Another thing you and your acting troupe can practice is acting out everything your characters do. When you write a few paragraphs every day repeated actions can be harder to catch, especially if you don’t always go back and read all the previous pages of your chapter. Having a friend act out one of your characters can draw your attention to the fact that this is the twentieth time in fifteen minutes that she’s brushed that pesky strand of hair from her eyes.

Acting out your story can also be a great opportunity to catch small plot holes, like a character throwing away an empty coffee cup but then having a full coffee only seconds later with no mention of a second trip to Starbucks.

Your participants can also offer feedback on your characters in a creative way. Maybe your friend makes your character a little more exuberant than written, and you love it. Grab a pen and make note of how their interpretation livened up your invented figures and take that feedback to your next writing session.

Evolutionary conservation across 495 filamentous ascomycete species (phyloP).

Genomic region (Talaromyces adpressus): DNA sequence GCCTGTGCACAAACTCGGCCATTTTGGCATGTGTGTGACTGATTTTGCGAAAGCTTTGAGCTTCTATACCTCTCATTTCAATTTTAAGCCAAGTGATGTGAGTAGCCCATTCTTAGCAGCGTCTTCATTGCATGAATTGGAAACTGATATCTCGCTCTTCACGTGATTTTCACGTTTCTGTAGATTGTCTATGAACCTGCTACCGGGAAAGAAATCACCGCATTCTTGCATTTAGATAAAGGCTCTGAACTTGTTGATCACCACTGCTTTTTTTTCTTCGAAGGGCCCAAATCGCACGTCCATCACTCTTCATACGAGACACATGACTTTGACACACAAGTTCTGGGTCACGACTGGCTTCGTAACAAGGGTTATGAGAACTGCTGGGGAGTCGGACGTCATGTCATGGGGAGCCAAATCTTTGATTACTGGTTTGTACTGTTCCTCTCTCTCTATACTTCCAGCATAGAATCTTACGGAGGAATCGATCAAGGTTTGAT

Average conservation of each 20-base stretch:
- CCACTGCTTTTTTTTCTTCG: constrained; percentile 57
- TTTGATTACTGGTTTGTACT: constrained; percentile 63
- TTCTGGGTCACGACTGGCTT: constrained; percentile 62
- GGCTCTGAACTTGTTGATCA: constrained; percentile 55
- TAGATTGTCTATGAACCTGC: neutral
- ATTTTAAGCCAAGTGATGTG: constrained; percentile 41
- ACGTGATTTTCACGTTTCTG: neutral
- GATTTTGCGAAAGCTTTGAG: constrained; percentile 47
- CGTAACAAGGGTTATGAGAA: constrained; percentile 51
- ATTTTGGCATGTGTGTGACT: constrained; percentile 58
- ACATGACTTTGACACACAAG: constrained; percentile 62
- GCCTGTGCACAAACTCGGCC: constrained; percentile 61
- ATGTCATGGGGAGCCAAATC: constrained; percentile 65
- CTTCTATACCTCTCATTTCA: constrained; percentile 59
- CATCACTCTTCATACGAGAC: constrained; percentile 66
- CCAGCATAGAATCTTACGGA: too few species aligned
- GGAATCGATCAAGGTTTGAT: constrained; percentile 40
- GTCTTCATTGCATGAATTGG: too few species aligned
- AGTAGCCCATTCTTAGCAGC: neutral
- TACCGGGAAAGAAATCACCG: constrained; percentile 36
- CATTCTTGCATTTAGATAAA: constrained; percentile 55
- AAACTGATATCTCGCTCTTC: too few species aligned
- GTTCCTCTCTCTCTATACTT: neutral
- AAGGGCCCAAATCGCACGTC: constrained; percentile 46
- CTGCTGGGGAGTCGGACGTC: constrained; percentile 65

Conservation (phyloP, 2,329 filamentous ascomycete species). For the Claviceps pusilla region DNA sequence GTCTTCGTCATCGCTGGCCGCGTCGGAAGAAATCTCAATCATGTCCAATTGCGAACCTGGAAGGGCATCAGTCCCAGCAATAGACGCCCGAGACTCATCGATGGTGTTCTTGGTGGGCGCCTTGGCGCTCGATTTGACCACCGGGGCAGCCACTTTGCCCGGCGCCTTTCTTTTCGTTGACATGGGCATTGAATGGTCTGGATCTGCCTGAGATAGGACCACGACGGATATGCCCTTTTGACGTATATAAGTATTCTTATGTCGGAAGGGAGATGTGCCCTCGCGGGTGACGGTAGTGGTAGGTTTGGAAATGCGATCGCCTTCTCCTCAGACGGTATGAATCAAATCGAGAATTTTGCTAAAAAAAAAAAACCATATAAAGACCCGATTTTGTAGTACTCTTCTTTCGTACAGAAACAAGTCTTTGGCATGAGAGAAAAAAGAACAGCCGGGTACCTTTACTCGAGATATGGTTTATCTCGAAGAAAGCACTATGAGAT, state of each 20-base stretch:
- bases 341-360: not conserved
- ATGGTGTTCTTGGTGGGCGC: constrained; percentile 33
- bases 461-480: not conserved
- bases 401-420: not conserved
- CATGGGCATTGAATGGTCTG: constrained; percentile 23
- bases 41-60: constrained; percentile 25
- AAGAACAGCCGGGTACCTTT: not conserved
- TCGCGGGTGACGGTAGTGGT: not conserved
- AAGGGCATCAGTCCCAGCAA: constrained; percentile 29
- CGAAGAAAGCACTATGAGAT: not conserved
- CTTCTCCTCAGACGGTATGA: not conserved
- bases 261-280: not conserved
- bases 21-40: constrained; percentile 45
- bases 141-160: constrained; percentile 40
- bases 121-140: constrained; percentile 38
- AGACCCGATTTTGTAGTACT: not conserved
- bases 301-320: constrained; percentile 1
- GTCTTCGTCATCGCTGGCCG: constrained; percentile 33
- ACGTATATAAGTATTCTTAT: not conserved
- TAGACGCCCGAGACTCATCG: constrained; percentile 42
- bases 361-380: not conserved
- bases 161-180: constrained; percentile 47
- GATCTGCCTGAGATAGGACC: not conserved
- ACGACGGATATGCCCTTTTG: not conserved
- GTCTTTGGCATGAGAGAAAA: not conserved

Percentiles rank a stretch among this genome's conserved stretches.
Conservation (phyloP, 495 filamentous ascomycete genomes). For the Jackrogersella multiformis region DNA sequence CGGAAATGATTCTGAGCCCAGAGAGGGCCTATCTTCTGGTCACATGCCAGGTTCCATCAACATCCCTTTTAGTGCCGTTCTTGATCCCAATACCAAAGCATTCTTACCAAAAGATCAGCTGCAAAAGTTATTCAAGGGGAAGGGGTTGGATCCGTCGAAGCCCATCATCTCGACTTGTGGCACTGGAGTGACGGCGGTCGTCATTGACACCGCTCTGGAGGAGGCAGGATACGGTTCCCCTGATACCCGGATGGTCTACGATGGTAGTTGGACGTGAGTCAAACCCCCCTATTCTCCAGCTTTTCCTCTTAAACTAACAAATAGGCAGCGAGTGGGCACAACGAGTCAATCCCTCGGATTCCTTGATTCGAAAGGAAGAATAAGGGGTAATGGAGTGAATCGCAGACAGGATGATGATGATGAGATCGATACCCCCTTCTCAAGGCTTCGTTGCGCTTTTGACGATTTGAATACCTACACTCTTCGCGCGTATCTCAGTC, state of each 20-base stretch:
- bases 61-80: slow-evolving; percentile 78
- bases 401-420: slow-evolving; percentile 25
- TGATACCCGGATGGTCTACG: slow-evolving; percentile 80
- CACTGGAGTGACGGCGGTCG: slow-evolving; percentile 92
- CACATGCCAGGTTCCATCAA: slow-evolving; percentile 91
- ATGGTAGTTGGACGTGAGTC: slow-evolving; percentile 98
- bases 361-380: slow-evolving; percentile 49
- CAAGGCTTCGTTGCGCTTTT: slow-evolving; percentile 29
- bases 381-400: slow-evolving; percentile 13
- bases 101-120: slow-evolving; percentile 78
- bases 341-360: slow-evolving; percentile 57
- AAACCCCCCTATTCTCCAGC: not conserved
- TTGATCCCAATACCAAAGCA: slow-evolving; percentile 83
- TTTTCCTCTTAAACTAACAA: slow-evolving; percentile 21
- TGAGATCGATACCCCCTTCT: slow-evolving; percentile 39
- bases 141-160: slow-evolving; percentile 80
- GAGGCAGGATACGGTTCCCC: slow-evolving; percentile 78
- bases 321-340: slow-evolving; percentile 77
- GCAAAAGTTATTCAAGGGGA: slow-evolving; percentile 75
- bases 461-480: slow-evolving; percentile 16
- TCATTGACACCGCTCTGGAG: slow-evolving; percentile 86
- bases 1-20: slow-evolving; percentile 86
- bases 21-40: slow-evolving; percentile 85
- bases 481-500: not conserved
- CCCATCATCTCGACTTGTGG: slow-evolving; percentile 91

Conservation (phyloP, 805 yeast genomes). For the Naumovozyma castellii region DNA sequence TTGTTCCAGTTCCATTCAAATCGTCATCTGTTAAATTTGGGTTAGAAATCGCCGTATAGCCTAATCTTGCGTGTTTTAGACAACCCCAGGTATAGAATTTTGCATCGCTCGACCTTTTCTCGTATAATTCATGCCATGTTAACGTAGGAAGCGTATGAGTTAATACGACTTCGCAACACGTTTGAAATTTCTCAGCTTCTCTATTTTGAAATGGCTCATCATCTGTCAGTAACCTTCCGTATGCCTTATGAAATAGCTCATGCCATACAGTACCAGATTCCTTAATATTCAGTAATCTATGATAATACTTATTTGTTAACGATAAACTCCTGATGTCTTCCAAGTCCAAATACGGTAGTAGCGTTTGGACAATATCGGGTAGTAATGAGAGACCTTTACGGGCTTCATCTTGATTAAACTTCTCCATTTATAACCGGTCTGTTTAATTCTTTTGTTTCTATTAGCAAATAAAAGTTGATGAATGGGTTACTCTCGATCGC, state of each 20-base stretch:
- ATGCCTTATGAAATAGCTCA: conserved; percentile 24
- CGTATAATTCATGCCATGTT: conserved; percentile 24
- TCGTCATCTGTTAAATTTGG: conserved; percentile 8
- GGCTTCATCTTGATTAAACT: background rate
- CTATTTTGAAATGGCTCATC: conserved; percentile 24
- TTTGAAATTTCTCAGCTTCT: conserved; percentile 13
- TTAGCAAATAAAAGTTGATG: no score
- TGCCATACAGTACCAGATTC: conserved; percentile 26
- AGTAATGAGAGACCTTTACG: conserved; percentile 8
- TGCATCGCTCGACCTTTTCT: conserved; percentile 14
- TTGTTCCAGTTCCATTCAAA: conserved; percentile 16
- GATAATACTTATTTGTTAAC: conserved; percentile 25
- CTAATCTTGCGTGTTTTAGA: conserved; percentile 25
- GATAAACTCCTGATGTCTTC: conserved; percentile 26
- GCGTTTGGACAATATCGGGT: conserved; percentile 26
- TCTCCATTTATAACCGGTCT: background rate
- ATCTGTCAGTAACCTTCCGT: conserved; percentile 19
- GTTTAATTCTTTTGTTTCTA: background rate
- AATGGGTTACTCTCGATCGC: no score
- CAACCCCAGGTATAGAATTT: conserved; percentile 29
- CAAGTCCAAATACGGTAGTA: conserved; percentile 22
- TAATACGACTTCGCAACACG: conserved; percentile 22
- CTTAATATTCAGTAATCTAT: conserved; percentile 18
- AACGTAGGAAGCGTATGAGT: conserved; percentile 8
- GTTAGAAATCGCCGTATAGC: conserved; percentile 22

Acting out your book is a more exciting way to edit, especially if staring into a computer screen for hours on end is starting to wear on you. Grab a few friends or some of your writing club members and have fun!

Compare your Book against a list of Common Clichés

Clichés. We know them, we (sometimes) love them, and there are times when we unwittingly litter our novels with them.

If your goal is to venture into the unknown, avoid these like the plague. The best way to do that is to find a list of common cliché sayings and situations and quickly comb your writing looking for them. Try to replace those sayings with a more descriptive phrase or delete the saying all together. Either way, don’t let them sit unattended, especially if you find multiple offenders.

Recruit Some Readers

While you may feel that you can edit your book all on your own, you’ll definitely need at least a handful of other readers. These readers don’t have to be professional editors, but rather people that enjoy a good book. They can be friends, acquaintances, family, or anybody you like, but before your book goes to a publisher, make sure it is read by more than one pair of eyes.